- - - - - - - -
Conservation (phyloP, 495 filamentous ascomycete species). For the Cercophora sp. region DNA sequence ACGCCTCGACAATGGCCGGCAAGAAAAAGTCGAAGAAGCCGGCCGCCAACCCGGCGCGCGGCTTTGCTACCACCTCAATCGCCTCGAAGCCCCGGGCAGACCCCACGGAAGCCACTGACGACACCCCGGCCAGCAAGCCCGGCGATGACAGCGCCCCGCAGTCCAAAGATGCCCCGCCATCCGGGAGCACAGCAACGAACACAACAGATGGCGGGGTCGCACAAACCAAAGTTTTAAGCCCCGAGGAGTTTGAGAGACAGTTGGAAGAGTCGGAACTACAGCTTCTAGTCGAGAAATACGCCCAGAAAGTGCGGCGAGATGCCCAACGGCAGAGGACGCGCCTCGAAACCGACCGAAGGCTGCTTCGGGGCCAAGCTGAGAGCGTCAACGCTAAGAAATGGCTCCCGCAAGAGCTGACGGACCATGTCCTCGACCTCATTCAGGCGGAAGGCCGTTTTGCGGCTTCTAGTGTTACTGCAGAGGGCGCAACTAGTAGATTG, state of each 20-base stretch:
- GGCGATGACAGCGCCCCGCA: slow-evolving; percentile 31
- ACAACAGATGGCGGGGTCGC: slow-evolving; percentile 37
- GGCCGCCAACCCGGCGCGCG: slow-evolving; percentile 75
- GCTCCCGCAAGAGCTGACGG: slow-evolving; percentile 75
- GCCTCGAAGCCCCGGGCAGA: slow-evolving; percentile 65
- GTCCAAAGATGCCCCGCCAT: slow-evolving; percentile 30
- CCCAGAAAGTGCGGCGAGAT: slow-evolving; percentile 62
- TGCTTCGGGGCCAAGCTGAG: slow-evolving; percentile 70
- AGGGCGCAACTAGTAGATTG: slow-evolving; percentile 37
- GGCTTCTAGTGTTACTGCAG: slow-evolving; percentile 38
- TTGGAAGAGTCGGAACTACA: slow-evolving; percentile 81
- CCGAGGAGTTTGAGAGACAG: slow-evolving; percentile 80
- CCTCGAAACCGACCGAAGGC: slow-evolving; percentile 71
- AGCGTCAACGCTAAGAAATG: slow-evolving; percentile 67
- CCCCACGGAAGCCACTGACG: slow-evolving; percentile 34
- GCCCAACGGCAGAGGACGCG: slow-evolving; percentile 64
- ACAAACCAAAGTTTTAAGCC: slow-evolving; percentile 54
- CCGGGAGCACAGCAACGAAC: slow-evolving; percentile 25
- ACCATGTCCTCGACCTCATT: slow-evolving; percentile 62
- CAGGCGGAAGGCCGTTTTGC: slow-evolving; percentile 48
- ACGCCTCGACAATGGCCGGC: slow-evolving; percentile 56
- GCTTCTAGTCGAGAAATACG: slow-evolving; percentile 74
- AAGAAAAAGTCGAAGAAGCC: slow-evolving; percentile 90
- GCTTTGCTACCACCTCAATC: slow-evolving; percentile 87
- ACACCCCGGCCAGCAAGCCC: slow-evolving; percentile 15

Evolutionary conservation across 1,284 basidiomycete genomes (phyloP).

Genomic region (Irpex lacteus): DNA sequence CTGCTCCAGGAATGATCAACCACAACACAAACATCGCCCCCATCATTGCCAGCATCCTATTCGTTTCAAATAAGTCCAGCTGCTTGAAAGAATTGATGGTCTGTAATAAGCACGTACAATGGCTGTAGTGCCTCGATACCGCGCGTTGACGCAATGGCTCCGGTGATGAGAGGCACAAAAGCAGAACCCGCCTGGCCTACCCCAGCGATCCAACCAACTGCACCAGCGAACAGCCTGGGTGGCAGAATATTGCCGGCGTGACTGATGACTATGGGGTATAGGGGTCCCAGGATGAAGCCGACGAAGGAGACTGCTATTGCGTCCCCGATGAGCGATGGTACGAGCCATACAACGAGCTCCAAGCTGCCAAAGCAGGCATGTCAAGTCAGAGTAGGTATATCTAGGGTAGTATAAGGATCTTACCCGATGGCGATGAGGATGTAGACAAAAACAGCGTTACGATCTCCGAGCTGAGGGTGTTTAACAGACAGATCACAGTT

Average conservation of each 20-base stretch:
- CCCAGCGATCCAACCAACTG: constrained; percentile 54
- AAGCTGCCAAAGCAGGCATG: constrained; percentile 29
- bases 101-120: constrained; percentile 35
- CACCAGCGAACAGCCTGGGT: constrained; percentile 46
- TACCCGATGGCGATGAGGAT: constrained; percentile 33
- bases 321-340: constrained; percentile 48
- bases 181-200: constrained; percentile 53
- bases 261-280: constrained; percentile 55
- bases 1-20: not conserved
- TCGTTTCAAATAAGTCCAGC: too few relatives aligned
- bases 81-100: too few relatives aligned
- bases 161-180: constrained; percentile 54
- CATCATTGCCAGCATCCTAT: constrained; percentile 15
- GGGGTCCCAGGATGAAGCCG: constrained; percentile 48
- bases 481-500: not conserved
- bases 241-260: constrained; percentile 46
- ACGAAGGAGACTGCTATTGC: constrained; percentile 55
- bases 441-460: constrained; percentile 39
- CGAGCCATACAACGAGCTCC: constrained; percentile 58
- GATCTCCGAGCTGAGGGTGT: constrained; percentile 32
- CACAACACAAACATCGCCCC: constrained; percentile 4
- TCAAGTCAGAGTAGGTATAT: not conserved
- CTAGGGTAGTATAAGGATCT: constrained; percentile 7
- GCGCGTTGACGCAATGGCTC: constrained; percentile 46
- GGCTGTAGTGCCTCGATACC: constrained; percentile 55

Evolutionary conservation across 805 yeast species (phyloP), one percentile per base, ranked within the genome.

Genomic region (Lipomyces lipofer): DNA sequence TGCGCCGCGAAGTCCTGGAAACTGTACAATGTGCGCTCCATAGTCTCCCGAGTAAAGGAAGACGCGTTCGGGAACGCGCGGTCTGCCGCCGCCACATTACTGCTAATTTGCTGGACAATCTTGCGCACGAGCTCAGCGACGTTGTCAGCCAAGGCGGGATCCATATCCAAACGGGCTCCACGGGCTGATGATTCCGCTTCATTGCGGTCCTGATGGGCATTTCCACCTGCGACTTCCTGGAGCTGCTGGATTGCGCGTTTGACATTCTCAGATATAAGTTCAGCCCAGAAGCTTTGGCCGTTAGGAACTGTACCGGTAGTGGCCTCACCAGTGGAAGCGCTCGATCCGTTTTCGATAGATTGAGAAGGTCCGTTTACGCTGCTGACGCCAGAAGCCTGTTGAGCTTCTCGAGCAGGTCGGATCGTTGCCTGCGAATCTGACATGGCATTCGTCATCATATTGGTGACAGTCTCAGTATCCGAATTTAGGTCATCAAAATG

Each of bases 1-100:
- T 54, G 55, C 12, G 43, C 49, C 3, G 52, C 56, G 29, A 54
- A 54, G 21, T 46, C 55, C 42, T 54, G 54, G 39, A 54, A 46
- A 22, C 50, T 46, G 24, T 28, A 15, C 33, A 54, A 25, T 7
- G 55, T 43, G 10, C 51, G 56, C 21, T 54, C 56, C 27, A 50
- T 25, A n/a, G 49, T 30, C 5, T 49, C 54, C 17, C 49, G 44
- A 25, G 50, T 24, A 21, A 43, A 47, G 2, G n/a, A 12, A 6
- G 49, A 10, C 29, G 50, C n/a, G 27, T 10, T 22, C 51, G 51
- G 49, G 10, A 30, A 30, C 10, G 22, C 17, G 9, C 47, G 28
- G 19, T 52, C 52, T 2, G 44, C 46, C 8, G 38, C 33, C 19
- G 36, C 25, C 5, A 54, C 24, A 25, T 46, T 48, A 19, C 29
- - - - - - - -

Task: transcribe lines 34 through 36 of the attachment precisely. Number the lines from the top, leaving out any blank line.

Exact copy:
- TACCCGATGGCGATGAGGAT: constrained; percentile 33
- bases 321-340: constrained; percentile 48
- bases 181-200: constrained; percentile 53